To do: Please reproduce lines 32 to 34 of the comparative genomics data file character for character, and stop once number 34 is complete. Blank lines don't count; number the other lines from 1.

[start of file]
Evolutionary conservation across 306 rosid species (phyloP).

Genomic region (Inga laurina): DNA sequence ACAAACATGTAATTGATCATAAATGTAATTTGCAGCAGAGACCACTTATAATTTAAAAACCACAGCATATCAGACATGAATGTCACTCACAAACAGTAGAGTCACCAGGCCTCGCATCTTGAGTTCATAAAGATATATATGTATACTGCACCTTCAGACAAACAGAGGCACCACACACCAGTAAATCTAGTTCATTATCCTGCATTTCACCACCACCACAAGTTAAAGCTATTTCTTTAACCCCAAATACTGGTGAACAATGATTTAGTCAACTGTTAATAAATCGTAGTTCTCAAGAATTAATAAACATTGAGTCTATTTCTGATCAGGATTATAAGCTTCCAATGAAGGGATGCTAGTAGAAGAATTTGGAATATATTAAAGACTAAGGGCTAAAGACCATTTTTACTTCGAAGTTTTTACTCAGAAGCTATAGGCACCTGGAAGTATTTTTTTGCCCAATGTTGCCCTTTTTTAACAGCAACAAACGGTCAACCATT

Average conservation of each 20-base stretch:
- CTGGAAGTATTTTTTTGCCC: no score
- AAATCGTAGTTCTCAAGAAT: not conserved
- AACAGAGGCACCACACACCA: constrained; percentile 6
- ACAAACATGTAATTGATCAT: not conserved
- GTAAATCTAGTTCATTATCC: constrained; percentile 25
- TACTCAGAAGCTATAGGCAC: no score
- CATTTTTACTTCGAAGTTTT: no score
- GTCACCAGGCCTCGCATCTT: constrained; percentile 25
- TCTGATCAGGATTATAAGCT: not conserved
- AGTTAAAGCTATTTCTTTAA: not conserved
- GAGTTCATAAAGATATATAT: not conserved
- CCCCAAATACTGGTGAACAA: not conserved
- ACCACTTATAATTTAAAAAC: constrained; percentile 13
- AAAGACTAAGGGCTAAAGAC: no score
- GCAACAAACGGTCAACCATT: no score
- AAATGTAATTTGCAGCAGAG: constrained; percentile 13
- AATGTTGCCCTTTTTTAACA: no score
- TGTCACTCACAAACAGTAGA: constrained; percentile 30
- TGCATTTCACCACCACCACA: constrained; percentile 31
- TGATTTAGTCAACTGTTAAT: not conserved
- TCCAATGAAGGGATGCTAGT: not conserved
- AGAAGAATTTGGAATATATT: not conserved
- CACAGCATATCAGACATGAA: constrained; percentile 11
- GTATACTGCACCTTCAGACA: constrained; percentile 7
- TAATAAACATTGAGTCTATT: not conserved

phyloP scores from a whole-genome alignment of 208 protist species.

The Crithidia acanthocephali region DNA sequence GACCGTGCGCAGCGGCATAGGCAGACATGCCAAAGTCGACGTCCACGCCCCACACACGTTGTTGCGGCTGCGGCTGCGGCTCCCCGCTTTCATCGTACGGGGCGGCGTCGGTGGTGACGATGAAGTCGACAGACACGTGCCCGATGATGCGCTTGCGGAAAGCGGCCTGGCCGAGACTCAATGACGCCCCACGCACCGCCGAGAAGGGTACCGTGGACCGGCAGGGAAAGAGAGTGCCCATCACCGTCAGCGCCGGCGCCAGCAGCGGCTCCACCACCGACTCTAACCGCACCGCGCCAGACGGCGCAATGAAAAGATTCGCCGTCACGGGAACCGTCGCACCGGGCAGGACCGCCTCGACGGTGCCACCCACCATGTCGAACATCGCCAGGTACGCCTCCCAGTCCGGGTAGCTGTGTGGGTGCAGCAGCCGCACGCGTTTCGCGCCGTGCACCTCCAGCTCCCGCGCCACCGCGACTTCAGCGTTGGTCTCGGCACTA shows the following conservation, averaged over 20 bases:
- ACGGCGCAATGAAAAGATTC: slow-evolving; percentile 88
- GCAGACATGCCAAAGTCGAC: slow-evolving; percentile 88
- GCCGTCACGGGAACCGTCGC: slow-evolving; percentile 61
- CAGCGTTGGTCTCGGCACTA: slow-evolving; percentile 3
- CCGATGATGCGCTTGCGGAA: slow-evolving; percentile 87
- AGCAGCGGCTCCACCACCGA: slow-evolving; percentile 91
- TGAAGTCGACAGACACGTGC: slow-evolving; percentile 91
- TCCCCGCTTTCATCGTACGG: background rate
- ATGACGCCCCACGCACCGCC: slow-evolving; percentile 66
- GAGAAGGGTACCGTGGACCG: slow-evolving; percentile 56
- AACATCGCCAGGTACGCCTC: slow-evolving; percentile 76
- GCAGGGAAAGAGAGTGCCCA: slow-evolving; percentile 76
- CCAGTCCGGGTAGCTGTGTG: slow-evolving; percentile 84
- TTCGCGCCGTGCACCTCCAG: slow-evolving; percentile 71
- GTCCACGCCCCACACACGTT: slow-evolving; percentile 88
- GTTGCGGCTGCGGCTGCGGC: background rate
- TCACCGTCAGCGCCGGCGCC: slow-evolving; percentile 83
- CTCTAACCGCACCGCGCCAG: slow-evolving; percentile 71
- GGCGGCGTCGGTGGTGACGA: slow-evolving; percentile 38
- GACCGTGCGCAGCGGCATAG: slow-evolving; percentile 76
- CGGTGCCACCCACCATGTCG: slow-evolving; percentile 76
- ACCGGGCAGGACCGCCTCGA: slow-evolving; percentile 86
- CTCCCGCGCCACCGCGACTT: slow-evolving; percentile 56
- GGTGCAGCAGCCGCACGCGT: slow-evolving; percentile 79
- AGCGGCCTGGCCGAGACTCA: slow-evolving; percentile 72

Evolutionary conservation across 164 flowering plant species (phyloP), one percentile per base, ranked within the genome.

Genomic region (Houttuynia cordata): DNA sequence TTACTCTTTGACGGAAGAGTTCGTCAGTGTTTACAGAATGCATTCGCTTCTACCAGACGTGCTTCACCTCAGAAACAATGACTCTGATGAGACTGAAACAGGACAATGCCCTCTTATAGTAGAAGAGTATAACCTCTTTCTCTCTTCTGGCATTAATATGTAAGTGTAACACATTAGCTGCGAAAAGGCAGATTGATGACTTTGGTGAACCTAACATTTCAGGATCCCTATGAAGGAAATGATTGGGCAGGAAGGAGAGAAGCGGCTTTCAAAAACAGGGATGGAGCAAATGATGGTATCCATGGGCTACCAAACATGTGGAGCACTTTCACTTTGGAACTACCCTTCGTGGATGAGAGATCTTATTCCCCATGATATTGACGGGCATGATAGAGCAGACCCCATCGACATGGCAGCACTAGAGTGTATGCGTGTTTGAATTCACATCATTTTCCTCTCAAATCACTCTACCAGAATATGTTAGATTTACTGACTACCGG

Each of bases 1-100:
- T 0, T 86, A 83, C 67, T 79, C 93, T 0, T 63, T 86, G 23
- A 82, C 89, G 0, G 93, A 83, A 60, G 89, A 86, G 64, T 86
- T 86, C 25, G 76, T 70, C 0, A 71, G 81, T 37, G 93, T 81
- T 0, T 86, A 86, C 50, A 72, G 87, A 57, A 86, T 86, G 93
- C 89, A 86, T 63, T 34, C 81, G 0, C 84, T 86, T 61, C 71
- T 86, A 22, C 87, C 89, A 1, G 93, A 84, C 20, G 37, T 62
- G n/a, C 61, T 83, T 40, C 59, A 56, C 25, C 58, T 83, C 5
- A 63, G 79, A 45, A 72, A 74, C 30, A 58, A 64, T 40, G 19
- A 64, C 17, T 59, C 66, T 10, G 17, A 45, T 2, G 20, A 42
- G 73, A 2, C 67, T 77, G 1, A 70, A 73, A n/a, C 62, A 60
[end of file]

- GCAGACATGCCAAAGTCGAC: slow-evolving; percentile 88
- GCCGTCACGGGAACCGTCGC: slow-evolving; percentile 61
- CAGCGTTGGTCTCGGCACTA: slow-evolving; percentile 3